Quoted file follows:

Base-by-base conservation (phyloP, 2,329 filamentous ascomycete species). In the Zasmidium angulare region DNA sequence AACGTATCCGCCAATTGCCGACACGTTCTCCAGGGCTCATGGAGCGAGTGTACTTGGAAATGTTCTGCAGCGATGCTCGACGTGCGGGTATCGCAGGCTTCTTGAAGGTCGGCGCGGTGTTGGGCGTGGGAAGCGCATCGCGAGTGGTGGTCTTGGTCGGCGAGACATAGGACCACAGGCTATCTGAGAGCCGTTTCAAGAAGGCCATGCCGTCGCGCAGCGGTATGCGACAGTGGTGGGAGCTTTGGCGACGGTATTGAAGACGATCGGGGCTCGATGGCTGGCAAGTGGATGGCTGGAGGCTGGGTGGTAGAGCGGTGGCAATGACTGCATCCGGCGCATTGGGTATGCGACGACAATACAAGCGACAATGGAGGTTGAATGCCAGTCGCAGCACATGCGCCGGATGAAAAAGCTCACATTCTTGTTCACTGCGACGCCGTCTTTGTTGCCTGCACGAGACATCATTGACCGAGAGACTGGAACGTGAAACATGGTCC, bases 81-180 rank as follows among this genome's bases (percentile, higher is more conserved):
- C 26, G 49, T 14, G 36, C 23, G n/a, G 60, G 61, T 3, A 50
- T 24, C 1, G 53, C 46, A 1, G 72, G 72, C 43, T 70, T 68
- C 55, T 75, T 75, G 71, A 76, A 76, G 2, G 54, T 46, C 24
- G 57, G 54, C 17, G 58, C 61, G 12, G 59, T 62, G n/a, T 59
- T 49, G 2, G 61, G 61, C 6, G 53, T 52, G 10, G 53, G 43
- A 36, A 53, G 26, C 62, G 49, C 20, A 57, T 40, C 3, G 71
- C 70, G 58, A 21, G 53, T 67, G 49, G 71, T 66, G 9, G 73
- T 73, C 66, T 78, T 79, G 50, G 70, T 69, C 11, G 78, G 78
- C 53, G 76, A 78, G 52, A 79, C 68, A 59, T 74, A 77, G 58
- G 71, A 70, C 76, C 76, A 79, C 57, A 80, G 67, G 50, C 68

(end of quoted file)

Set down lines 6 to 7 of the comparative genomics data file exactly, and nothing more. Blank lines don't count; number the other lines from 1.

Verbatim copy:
- T 49, G 2, G 61, G 61, C 6, G 53, T 52, G 10, G 53, G 43
- A 36, A 53, G 26, C 62, G 49, C 20, A 57, T 40, C 3, G 71